Native Mobile App Development on Drupal

 

These are my notes from a talk given at Drupalcon Denver 2012 by Kyle Browning. You can follow Kyle on Twitter @kylebrowning. [My other notes from DrupalCon Denver]

Why/Why Not Native

Why Not: Options like Titanium support multiple devices. Developing natively may not be something that you want to do. Rapid prototyping is sometimes easier with JavaScript and Appcelerator. It's also not as hard; developing things quickly is a lot easier!

Why Native:

  • Faster performance on the device
  • Any issues will be supported by the OS maker
  • Manage errors on side of the stack
  • No waiting on API updates
  • Games work well
  • Personal preference

Development Process

The development process usually flows from idea to wireframe, design and development.

Getting the idea on paper will help with all future steps because you're not chasing a moving target. It's easier to fail at the idea or wireframe stage, and it also helps you lay out the app and understand all the types of content you will be using with Drupal. Use tools like Briefs or Omnigraffle.

During development, you'll determine which features are prerequisites for others and build the API communication. If things are constantly changing, write unit tests. Tackle the harder tasks first.

Services

Services are a standard solution of integrating external applications with Drupal.

Servers define what you want to accept and the response types, for example "I will only accept application/json." The server will call authentication methods and executes the actual function call. You can use the standard services resources. For example, the node resource allows you to execute CRUD functionality on the node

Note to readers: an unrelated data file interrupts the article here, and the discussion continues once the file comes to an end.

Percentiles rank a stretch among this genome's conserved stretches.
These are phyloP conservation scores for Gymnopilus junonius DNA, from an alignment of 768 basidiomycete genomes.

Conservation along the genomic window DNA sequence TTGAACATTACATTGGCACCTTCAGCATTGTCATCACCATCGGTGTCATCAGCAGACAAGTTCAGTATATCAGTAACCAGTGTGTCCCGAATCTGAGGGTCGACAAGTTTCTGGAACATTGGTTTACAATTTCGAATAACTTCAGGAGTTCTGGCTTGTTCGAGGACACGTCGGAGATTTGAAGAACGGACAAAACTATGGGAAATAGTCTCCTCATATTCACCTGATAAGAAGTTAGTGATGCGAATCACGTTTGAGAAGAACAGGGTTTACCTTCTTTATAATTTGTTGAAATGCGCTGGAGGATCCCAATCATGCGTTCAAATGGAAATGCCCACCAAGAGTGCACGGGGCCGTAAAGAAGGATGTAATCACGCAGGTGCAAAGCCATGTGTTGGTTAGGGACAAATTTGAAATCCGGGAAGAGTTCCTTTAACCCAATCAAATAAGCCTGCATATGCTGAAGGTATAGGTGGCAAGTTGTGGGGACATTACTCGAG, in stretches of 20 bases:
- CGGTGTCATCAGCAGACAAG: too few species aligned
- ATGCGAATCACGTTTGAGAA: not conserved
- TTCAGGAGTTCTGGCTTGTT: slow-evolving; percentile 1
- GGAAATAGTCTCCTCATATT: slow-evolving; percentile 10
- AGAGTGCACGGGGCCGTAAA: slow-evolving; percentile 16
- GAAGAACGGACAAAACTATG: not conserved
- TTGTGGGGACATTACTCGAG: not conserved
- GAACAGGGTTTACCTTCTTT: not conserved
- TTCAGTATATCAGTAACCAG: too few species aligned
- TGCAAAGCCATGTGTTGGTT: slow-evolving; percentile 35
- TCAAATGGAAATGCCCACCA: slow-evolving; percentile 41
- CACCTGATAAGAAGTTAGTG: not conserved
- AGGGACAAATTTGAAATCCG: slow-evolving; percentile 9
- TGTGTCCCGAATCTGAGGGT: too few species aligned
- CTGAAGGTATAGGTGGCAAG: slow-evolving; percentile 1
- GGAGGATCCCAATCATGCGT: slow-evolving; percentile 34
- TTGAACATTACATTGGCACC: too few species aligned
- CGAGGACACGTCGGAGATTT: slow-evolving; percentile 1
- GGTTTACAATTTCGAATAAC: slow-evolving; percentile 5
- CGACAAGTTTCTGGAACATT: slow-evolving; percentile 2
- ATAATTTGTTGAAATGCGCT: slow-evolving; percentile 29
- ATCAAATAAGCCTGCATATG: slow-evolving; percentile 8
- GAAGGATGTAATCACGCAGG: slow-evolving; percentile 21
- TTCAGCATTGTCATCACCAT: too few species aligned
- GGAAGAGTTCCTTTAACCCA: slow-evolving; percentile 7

Authentication is session-based and can work with OAuth. Using singletons for authentication is a good idea. Doing user update stuff is the only time you would update the singleton object.

The Endpoint is the URL that gets generated when you start setting all this up. It's basically a configuration object. You enable servers and resources on them, as well as what authentication methods and response formats you will accept. This is where you can do some cool things with versioning and separating developer control.

One of the problems you'll run into building this API is that you'll break something. Your app on the appstore will break because, for instance, you added a required parameter. You don't want that happening. Versioning allows your client code to request a specific version of the API.

Services Views has been in a weird, experimental state for some time, but it has been cleaned up recently. There are no issues in the issue queue. If you use Views, you can break your app by removing a field, for example. You really want to make sure it doesn't change; use something like Features (for lack of a better module.)

I highly recommend using imagecache. In Drupal 7 you don't even need to install it.

Tools and Libraries

Examples and Demo

The remainder of the talk concerned a demo, which involved a lot of UI screens that don't lend themselves well to transcription!

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